I think I’ve been sheltered from the health care workers who have bought into what I consider the “outdated” view of people with dementia… at least, in the past three years, I have not encountered anyone quite like the woman I met recently, sent to me via an organization which specializes in dementia services. Huh.
This woman, whom I will call Helen (no disrespect to anyone by that name), came to meet with my mother for what was described as “companion” services. We were on a list for over a year, and a trained care partner had just become available.
Just to fill you in…
Given my mother’s general confusion, her emotional state and her frustration with her incapacity, I know she would benefit from having someone who is very focused on just listening to her, patiently, as she struggles to communicate however she can… rant and rave if she wants to, and about us if she needs to, and with someone who could possibly quickly learn, as I have, the code of her aphasia. (I’ve become better at figuring out what Mom is trying to tell me when she calls, and even better if we’re together and I can read her body language.) There’s always a way!
Helen sat with my mother for about two hours before I put an end to the four-hour session that was initially planned. I could tell my mother was exhausted trying to be “on” for this new person, and I could also tell that there was no chemistry between the two.
First of all, while the organization had assured me that Helen spoke English, it became immediately clear that she was much more fluent in French. She kept switching from one language to the other, depending on what she was trying to say. “I have trouble with my English phrases,” she would say, and then switch to French. It was very confusing for Mom, needless to say. She spent the first half hour drilling my mother about what she liked to do, did she like to draw? Did she like to do puzzles? Did she like to listen to music? I reminded Helen that we were hoping she would be a “talk” companion, and that it wasn’t about doing activities. I’m not sure she understood, but I was in and out of the room after filling Helen in on my Mom’s wonderful life, thinking she might pick up from there and get chatting… she was very quiet, though, and there were long silences coming from the room, which was not encouraging.
I was puzzled by the discovery that Helen, although highly qualified (she told me about her experience and training when she walked in, and it was quite extensive), made what I consider to be rookie mistakes – she turned to me and asked a question about my mother, in front of my mother – I redirected her with “Why don’t you ask my mother? She’s right here.” And then, at another point, I walked in to hear her arguing with my mother, who was getting grumpy and accusatory. Helen was shaking her head and speaking rather sternly to Mom, saying “No, no, no, Madame, that is not what I said.” And Mom was starting to look teary; she was feeling bullied. I could tell Helen wasn’t reading my mother at all.
Houston, We Have a Problem
This feeling was confirmed when Helen called me later, at an appointed time, to discuss the meeting. Rather than addressing the afternoon session, though, Helen launched into a bit of a lecture about how she thought my mother was quite advanced – I should be looking to put her on a list for a residence, did I know how long the lists were? I said I did, but that we would be caring for my parents in their home, that was our determination.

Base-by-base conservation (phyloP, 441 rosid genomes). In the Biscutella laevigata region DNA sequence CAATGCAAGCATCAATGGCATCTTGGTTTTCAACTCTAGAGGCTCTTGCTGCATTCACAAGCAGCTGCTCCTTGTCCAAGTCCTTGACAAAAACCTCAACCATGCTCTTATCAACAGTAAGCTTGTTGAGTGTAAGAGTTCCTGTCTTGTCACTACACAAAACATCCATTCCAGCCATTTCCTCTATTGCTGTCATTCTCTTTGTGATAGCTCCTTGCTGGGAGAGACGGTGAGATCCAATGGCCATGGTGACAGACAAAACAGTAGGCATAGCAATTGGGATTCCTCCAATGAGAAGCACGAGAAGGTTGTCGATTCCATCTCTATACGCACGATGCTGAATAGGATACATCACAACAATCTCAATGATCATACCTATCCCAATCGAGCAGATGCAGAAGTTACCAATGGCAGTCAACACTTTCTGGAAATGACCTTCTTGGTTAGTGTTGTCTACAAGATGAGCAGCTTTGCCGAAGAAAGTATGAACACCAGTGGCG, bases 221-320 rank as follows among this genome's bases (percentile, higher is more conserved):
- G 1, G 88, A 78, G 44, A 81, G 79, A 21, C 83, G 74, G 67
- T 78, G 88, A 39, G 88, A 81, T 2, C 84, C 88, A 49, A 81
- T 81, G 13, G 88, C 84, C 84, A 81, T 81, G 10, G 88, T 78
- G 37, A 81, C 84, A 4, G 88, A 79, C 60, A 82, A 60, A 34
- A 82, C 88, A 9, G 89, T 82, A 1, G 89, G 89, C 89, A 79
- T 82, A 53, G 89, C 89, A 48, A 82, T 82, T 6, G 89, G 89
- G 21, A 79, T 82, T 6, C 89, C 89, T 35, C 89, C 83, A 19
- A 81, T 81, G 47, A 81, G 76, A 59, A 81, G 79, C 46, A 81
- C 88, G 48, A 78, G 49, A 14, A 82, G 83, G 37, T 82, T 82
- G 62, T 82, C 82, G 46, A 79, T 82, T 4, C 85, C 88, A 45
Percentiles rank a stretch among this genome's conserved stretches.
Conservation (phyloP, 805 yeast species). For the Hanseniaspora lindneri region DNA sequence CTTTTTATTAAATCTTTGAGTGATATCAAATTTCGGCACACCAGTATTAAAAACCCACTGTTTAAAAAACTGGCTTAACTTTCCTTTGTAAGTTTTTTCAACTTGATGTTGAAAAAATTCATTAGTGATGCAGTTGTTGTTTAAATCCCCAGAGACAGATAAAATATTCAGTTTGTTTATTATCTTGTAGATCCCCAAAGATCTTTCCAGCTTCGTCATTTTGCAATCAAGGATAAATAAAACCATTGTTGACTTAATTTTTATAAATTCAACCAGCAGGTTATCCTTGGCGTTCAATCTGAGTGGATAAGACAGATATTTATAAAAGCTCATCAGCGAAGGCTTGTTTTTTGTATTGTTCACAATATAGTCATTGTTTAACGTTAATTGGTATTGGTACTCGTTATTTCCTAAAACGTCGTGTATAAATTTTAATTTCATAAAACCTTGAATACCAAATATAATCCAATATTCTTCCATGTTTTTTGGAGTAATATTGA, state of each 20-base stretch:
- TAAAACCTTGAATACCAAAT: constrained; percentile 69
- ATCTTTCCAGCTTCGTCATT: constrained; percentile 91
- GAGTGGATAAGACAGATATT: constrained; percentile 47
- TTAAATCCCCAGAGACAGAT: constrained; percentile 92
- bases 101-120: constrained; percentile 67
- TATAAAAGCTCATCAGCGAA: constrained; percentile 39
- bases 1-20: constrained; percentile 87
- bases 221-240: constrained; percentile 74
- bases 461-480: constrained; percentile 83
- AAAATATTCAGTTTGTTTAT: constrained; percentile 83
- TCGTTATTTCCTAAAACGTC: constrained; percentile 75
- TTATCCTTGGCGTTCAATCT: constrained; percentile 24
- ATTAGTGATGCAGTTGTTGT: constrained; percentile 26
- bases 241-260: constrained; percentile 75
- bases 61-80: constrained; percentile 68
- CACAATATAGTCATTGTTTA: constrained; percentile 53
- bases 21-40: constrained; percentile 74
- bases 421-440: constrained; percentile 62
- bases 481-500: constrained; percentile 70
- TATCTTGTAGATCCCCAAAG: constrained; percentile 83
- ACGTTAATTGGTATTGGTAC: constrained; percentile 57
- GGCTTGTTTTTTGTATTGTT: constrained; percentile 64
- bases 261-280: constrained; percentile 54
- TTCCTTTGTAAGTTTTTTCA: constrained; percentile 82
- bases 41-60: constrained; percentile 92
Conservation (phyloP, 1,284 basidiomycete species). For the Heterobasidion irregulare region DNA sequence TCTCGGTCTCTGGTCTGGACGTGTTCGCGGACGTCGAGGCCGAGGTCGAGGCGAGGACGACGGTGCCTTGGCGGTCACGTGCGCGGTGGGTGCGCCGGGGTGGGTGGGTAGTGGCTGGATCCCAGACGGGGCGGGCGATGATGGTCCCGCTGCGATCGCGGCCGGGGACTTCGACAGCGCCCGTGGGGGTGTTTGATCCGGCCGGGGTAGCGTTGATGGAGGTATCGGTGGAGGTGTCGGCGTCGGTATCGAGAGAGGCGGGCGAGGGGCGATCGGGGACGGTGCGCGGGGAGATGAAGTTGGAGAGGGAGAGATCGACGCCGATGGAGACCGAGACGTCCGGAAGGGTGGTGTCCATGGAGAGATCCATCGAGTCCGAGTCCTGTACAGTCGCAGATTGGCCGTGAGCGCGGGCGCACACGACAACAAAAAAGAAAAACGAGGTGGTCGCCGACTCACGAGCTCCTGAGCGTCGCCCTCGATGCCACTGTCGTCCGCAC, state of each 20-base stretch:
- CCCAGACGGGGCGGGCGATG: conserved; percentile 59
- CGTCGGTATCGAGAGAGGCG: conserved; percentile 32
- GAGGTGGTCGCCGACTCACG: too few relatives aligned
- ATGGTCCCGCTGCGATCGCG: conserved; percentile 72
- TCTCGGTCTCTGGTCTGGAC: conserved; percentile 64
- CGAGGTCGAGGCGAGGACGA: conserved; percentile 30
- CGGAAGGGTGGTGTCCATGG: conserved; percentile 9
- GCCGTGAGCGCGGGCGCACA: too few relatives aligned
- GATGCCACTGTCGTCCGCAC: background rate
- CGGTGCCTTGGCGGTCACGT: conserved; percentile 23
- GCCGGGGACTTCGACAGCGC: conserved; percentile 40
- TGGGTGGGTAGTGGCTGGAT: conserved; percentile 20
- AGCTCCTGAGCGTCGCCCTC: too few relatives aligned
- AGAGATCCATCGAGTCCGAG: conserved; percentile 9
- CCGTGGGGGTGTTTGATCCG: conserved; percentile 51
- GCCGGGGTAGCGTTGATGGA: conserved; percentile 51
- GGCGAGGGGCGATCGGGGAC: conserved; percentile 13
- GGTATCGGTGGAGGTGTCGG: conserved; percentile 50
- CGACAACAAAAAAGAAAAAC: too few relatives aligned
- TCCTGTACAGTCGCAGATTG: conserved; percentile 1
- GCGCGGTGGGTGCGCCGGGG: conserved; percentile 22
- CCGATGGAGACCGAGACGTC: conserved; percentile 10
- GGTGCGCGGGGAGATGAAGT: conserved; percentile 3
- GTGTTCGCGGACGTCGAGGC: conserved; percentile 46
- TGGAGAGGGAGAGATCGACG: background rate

She then implied that this would be impossible – “Well, yes, of course,” she said, “But at some point you just won’t be able to do it!” When I pushed her for what “that point” might be, she talked about incontinence. When I responded with diapers as the obvious solution, she insisted “Well, many of them don’t leave those diapers on, you know!” She just wanted to go down that dark hole of despair, the “worst case” scenarios that get thrown around as trophies for the drama-addicted. Not interested.
I pulled the conversation away from residences, and told her by way of wrapping things up that I would be speaking to Mom to see if she wanted to continue. I knew we wouldn’t be asking Helen back, but I had to go through the proper channels. At this point, Helen actually shocked me by saying, in a tone that meant I was to take her seriously, that, “She’s not there anymore, you know. There are changes going on in her brain and she’s not the same person she was. Soon she won’t know who you are and it won’t matter so much who’s around.” I bit my lip so hard my aunt would be proud of me.
Doom and Gloom, Begone!
I suppose there’s a chance in hell that Helen is right, but who wants to be around people like that? Not me. Not my mother. Not your loved ones. And seriously – if you’re going to build a positive environment for the people you love, you don’t want to think like Helen. You don’t! Even with all the authority and credibility that some people can bring to these sordid points of view (because they believe what they’re saying), YOU don’t have to buy into it or buy it.
My mother’s brain may be changing, but she is always in there. Always. We are people before we speak, we are people even when we don’t speak, and changes in the brain do NOT affect a person’s emotional center or emotive memories. Love is eternal, even science understands that.
So to all the people out there who don’t want to believe that two forever-married seniors can live and thrive with dementia and have a wonderful, active life in their own home for as long as humanly possible? Keep reading.